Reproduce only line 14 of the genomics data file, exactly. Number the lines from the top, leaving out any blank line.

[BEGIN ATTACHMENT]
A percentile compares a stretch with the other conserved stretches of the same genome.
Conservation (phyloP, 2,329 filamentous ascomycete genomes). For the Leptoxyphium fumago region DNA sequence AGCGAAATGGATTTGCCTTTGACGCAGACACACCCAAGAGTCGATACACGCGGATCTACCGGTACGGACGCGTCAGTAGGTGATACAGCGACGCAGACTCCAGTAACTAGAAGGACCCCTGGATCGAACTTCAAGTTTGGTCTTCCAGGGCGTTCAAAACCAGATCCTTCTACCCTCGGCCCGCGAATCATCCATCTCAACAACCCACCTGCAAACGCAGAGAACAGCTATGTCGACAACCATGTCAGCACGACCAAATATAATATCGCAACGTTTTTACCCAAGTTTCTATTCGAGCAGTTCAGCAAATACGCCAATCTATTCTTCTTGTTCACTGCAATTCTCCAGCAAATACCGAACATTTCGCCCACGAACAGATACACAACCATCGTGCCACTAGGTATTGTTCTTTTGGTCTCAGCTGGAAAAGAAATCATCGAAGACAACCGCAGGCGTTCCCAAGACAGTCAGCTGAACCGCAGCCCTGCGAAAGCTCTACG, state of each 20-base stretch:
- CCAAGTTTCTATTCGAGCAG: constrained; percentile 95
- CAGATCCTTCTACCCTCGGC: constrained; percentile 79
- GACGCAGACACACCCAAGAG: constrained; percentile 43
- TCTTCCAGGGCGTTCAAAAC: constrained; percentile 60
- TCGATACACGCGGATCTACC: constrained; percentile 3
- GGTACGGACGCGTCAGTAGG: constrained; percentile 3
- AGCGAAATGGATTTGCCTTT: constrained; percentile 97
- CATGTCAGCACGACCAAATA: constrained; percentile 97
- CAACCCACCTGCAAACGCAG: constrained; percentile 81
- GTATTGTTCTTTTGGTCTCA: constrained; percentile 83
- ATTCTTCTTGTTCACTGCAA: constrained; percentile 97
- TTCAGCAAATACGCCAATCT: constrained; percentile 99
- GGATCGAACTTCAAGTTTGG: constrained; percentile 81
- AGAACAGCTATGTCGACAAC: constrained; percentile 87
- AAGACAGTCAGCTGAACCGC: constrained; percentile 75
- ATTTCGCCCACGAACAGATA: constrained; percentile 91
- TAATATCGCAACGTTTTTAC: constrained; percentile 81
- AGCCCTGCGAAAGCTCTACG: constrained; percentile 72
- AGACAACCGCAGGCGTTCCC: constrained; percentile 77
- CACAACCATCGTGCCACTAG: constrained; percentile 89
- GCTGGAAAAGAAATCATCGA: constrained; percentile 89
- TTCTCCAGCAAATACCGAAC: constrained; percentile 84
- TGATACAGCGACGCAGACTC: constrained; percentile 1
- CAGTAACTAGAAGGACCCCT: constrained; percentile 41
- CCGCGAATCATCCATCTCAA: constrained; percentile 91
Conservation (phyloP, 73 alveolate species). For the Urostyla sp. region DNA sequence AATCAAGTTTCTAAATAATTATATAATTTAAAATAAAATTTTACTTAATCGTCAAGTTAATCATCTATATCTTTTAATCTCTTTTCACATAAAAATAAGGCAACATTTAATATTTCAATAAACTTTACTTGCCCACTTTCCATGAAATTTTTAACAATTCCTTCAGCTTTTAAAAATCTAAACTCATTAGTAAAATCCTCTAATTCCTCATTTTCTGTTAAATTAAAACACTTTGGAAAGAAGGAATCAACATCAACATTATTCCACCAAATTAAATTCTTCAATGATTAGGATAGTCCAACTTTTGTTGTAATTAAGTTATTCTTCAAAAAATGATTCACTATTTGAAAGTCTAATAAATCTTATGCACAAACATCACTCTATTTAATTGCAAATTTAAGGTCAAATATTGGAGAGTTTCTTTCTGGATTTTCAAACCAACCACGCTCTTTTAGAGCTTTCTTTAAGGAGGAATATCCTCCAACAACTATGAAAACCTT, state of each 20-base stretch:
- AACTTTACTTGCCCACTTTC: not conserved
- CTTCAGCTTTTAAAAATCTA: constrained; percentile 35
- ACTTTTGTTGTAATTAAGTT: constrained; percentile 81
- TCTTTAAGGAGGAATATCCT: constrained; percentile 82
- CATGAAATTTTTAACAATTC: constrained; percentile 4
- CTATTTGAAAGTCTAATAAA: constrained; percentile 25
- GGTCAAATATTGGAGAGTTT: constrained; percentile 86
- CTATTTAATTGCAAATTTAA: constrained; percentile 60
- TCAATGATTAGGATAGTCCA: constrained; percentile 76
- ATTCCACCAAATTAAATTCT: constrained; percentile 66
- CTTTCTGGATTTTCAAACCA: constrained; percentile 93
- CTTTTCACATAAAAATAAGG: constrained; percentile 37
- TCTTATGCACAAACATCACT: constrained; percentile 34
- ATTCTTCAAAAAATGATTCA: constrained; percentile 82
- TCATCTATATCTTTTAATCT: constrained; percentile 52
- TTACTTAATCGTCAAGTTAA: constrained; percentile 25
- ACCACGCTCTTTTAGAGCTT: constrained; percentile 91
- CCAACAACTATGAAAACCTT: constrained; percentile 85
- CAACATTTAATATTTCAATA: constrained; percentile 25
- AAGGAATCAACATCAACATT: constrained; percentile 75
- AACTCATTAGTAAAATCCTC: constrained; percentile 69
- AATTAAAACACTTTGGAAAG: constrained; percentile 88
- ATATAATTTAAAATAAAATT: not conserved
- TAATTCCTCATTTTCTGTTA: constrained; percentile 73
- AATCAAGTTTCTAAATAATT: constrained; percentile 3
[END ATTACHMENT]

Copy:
- TTCAGCAAATACGCCAATCT: constrained; percentile 99